City poised to bounce back with one of fastest economic recoveries in Europe

Manchester city centre

Manchester is firmly on the road to recovery after it achieved an eight per cent improvement in its 2021 economy.

This was the second fastest rate of growth of 30 major European cities, behind Dublin at 11.9% gdp growth, according to the latest research from Avison Young.

The report says that, in 2022, Manchester’s economy is predicted to grow by 6.5%, a significant increase compared with a 10-year, pre-COVID average of 3.4%, with the growth driven by a rebound in the sectors which were hardest hit during the pandemic.

In the offices sector, demand for workspace in Manchester continues to be robust and 2021 saw a healthy proportion of grade A take-up, of which there is a limited supply. This is contributing to the relatively muted levels of rental growth and is underpinning prime rents at the top end of the market, but overall, there is more available space than at any point over the past five years.

Of particular interest is the growing tech sector in the city, with Roku and Cloud Imperium both committing to grade A space last year and due to occupy space during the course of 2022, bringing with them hundreds of new jobs.

Manchester’s retail offer remains buoyant and continues to attract retailers across a broad spectrum of offers, but, like other major cities, has seen an increase in vacancy over recent years and is struggling to regain its pre-COVID footfall numbers. Vacancy for the city centre is at 17%, falling to 10% for prime space, with rents that were previously falling expected to start to plateau in the city.

In the hotel sector, Manchester is due to see the highest number of new openings outside London during the course of 2022, the success of which will be driven by football and big events returning to the city.

The industrial market saw unprecedented levels of demand during 2021, leading to prime rental growth of circa 15% across the North West.

This momentum is expected to slow in 2022, driven by a lack of available stock and a squeeze on land supply. As of Q4 2021, only 2.5 million sq ft of space was available across the entirety of the North West, which is lower than the five year average take up of 2.7 million sq ft.

The strong demand is also driving increases in land values in Manchester, where values have reached £2m at Trafford Park.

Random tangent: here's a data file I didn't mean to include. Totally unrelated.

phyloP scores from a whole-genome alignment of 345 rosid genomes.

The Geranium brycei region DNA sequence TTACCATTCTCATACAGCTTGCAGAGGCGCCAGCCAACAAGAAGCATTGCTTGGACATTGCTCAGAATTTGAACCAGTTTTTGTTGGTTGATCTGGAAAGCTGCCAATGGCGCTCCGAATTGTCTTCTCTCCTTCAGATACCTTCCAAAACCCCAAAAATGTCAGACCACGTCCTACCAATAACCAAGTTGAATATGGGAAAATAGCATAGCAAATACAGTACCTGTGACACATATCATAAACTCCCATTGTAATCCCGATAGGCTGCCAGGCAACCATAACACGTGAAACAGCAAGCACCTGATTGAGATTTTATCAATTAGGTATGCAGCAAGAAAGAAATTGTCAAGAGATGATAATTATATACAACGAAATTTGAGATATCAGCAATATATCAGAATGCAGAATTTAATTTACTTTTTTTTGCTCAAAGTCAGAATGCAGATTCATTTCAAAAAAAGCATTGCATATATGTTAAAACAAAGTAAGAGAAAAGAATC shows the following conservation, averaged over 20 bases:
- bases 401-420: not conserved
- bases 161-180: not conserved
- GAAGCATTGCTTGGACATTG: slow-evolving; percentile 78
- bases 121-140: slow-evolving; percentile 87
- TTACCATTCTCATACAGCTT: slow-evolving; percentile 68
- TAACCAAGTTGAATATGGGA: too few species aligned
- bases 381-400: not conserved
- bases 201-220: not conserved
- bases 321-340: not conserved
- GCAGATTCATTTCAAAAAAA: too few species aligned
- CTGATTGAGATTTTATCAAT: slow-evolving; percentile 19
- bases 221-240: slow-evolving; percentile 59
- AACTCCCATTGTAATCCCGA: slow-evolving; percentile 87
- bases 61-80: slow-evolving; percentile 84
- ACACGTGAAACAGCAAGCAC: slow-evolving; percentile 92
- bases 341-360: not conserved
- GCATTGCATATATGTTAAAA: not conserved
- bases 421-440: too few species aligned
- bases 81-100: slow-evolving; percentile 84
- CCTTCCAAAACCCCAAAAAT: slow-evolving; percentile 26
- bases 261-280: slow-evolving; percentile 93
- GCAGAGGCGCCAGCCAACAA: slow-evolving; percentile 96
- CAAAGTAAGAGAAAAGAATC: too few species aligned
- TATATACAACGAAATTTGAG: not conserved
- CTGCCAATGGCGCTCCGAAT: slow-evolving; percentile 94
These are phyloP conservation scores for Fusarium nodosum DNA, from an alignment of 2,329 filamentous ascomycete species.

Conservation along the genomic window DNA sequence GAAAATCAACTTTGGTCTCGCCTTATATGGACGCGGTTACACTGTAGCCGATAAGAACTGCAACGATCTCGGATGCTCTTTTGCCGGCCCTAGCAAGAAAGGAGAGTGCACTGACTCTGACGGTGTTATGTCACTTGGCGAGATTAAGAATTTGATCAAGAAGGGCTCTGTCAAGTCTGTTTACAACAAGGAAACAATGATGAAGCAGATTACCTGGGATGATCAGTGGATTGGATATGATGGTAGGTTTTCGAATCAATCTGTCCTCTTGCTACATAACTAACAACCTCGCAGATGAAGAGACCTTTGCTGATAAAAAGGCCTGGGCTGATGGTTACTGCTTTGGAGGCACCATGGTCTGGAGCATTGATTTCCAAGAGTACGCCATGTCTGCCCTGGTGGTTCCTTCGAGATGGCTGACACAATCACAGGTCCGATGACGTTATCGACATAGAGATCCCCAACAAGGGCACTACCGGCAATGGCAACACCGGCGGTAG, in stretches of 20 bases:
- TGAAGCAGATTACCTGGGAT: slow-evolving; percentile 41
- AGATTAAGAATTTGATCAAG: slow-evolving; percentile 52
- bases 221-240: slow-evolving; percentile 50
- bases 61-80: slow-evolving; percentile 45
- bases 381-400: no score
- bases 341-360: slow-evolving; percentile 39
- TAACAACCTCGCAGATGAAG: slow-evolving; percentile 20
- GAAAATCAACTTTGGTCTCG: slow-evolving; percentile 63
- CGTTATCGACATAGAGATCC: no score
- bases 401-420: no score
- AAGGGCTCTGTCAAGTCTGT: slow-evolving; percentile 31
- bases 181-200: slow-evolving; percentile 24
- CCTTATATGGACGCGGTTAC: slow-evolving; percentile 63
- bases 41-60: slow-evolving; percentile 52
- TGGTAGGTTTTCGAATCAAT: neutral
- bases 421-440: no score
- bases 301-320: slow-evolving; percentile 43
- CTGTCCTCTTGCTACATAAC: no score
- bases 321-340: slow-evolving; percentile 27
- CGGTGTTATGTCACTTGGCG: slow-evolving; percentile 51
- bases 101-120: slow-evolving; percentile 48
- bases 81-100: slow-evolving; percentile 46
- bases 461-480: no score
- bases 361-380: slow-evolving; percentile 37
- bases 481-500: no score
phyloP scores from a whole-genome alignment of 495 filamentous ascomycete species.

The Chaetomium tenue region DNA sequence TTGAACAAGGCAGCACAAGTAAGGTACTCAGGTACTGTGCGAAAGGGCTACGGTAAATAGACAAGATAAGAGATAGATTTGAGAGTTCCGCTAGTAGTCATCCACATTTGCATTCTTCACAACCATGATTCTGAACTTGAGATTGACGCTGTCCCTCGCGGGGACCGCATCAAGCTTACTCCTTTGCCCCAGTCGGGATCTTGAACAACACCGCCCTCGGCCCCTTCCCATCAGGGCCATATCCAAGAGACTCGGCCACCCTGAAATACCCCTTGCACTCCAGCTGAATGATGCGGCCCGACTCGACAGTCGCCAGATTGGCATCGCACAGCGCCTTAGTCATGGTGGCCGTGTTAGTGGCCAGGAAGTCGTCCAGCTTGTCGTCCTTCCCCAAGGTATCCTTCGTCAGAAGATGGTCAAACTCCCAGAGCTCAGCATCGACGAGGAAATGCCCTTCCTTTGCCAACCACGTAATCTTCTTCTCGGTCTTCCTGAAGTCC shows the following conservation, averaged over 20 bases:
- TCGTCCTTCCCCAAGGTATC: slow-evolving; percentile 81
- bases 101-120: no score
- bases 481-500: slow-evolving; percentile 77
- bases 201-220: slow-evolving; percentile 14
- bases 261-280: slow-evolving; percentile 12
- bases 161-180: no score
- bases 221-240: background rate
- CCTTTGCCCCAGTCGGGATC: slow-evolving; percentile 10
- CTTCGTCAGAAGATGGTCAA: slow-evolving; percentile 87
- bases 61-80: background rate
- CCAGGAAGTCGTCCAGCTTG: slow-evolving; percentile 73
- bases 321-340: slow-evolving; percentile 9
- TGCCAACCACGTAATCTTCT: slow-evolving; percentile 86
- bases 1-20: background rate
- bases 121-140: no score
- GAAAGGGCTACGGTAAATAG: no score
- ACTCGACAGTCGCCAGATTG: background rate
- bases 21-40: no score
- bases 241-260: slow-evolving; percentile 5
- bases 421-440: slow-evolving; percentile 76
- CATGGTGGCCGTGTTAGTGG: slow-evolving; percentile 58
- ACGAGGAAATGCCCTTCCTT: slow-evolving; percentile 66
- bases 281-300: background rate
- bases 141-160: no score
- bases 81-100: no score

Another sector that performed well in 2021 was the housing market, which saw significant price growth and activity. In line with the wider prevailing trend across the UK, Greater Manchester properties with private outdoor space, or a high level of communal amenity space, have seen the most demand. While this trend is expected to continue into 2022, transaction levels and price growth will be moderate, but remain strong relative to pre-pandemic levels.

However, Manchester’s lack of affordable housing supply is a constraint, and the city will see an increase in supply from for-profit registered providers in 2022. The deal completed at the end of 2021, for L&Q through Trafford Housing Trust and FEC to deliver 128 new homes as part of the Victoria Riverside development, most likely offers a glimpse of the future for further supply in the short-medium term.

The city’s ability to deliver new space across all sectors is likely to come under pressure over the next few years, as a result of build cost increases and the rising cost of materials that are essential for more sustainable development, known as ‘greenflation’. However, this is not just applicable to Manchester, and the city continues to reinvent itself across a number of sectors.

Chris Cheap, managing director UK regions at Avison Young, said: “In a year that was not without its challenges, Manchester has proven once again that resilience lies at its core.

“It’s unlikely that some sectors will ever be the same as in their pre-COVID days, but that doesn’t mean it’s for the worse. Workspace landlords are evolving to create a more diverse offer, and demand for flexible office space is likely to increase during the course of the year. The leisure sector is also diversifying and with work set to start this year on the UK’s first city-based wellbeing resort at Trafford Park, Manchester is continuing to champion new and exciting projects.”

He added: “We expect to see significant amounts of development and regeneration across the Greater Manchester boroughs this year, not just in the city core, and those projects will undoubtedly be under greater scrutiny not just for their green credentials, but also for their deliverance of social value. Under Bev Craig’s new Manchester City Council leadership, we expect to see these subjects brought into even greater focus which can only have positive ripple effects across the region.”